The Taliban want the opposite order: They are predicating a cease-fire and the creation of a transitional power-sharing government on Ghani’s removal.
Second, in other cases in which a sitting leader resigned as part of a peace process, the leader had lost the support of the people. Ghani is weak, but there is no demand for his removal from Afghan civilians or political parties.
Nor do Afghan political parties, civil society groups and international mediators perceive the Taliban as trustworthy negotiators or leaders. Since peace talks began in 2020 in Qatar, Taliban fighters have increased their military offenses in Afghanistan, captured territories and targeted and displaced civilians.
Building relationships across political divides is foundational in any successful peace negotiation, and particularly so in a power-sharing government. The Taliban have not provided evidence that they can compromise without resorting to violence, including against the very people they seek to govern.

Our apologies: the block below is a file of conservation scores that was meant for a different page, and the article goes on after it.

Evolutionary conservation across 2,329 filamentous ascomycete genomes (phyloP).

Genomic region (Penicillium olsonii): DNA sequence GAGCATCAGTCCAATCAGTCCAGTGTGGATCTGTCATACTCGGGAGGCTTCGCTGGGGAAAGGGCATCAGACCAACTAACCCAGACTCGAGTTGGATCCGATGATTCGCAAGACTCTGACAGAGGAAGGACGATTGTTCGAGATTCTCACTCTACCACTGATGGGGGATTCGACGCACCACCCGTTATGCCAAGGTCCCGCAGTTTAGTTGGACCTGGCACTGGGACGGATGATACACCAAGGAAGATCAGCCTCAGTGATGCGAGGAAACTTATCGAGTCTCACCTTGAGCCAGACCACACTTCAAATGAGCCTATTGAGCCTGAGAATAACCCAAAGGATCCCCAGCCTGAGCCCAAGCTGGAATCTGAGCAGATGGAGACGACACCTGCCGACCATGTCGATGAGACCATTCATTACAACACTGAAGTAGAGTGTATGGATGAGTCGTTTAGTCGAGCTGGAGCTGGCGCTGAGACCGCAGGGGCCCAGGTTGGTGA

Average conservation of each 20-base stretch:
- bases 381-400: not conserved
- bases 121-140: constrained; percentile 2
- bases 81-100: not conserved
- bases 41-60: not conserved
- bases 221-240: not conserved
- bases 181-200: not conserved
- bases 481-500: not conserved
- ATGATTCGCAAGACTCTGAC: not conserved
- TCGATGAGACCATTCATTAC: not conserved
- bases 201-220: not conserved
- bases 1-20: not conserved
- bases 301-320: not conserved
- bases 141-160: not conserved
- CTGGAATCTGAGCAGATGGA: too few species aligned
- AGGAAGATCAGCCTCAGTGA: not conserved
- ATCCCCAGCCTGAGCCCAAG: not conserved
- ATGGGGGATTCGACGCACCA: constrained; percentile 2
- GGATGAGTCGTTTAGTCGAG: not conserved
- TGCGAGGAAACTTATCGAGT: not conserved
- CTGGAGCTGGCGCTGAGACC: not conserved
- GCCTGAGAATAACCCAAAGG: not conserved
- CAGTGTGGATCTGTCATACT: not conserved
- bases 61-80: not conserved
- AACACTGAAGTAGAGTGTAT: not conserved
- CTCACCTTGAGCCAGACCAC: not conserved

No clarity, little trust
Taliban negotiators are also silent on the concessions they would be willing to make for peace.
The Afghan government and international mediators involved in the peace process want to understand the Taliban’s position on constitutional rule, human rights and women’s rights, among other critical issues. The Taliban previously ruled Afghanistan from 1996 to 2001 and imposed a harsh, extreme version of Islamic rule on the country.
If Ghani’s removal is so critical for the Taliban, his departure could be used as leverage to gain necessary commitments from the Taliban. Ghani could agree to step down as president – but only if the Taliban conveyed their seriousness about reaching a power-sharing settlement with reasonable guarantees of human rights and constitutional rule.
If Afghanistan’s negotiations with the Taliban advance in the coming weeks and months, Ghani’s resignation, offered at the right moment, could be decisive to reaching a political settlement.